Tuesday, June 30, 2009

Only Stupid People Are Breeding

Below is an excerpt from a recent conversation:

'Hi GWCH! Look what I brought you!'

'Oh, what a pretty wedding invitation. Who is it for?'

'A Pakistanian guy. Do you know him?'

'I don't know. I have a few Pakistani friends, but don't think I know this groom.'

'Can you read the invitation?'

'No, I can't read Urdu. I know Farsi and a little bit of Arabic.'

'That's too bad that your parents didn't teach you Pakistanian.'

(Confused look on my face.)

'It's just that I thought you'd be proud of your Pakistanian heritage and all. You know, because you were talking about stuff that is going on over there for the last couple of weeks.'

(Trying to bite my tongue and not call her an idiot): 'Oh, no. I'm from Iran. I'm Iranian--some people say Persian. It's the same thing. We speak Farsi (also known as Persian). Pakistanis speak Urdu which has a similar alphabet and some shared words, but they're actually different languages.'

'Oh. So, you're not Pakistanian?'

(Me calmly nodding no, trying not to scream that there is no such thing as Pakistanian.)

'Huh. Maybe that's why I was confused and thought you were Indian. Do you know Indian?'

And that is the story of why I have welts in my mouth. And why I'm considering quitting my job and becoming a History and Geography teacher. God knows I can't make the kids any dumber.

Oh--and this lady has four kids, the first two of which she home schooled for a few years.

Monday, June 22, 2009

Zombie Warrior In Training

I have been avoiding writing this post for almost 12 weeks.

That was when I agreed to jo
in Team In Training again to raise money for the Leukemia and Lymphoma Society. Most of you remember the story of how I joined TNT last year, going from a well-rounded couch potato to a half marathon runner. The moment I walked into my hotel room before the Nike Women's Marathon, I called her and promised I would do it again next year, if she promised to come to San Francisco. She promised she would and we had a date. Her promise carried me up the hills and through the streets that day. Crossing the finish line was one of the happiest moments in my life--blown out knee, aching ankle, blisters and all. The only thing that clouded the euphoria was knowing that Manda didn't make it to San Francisco because her treatments weren't working. When I posted pictures of the event, she saw what I had written on my arm (Zombie Warrior) and wrote two words that brought tears, "My Hero!" She was gracious like that.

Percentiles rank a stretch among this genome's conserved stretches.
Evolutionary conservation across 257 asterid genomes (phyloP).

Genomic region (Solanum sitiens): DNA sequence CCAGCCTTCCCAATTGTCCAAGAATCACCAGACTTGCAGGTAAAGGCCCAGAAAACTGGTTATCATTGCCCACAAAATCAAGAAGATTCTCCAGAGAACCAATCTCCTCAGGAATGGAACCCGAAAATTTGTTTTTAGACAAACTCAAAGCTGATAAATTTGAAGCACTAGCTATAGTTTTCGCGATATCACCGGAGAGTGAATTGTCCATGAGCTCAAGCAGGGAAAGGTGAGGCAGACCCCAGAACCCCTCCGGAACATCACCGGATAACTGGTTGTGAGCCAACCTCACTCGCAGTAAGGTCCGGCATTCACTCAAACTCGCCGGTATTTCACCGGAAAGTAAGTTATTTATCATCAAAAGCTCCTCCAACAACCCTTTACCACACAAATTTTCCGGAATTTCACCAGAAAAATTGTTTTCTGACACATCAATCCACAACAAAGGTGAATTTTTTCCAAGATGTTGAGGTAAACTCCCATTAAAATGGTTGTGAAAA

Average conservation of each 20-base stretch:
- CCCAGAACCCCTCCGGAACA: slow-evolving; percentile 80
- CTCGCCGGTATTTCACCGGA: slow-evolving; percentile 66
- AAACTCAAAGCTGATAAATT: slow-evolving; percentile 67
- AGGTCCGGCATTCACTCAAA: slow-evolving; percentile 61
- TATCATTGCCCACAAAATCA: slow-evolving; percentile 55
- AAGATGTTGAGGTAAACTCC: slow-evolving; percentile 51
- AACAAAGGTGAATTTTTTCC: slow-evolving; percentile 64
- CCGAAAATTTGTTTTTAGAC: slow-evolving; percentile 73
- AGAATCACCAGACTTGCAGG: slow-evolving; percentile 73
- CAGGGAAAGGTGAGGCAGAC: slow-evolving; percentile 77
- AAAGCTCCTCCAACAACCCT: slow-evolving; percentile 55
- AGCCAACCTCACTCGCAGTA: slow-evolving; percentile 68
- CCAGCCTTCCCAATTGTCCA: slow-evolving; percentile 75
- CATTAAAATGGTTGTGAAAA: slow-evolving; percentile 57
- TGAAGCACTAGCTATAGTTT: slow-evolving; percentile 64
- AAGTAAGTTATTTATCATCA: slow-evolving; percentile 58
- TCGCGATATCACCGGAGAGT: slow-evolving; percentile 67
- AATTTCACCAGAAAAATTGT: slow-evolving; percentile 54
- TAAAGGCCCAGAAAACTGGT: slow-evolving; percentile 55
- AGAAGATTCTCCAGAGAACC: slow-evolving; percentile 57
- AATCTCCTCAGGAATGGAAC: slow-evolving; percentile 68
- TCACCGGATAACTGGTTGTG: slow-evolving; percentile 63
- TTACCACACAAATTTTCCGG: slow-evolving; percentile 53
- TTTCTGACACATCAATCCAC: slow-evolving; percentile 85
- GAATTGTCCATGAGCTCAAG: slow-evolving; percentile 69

I haven't written about her since she passed, even though I think of her almost daily. I thought of her as I agreed to join as a mentor, knowing that my original motivation for running was gone; and I think of her every Saturday morning as I try to motivate my team members with a heavy heart.

This year, I know my fund raising can't help her any more, nor can my misadventures make her laugh (or wonder who the heck I am). I'm getting ready for a date that I know will break my heart. That's why everything I am doing (my running, my fund raising, my planning) is behind. Somewhere around the sixth or seventh attempt to write this in April, I had to stop.

A friend and I were talking about this and he made me think of why I'm running again. Amanda inspired me, but now I've met so many others who went through what she did. This week, I learned that one of my mentees will miss the next few weeks of training because he is scheduled for chemo. I have friends who were recently diagnosed with various blood cancers (two in the last year) and those who fight chronic forms of it; I have learned of friends who have overcome their battles and are living healthy lives. When I think about it, I realize my participation and fund raising were inspired by Amanda, but now includes many more friends who I'd like to think are benefiting from my feeble efforts.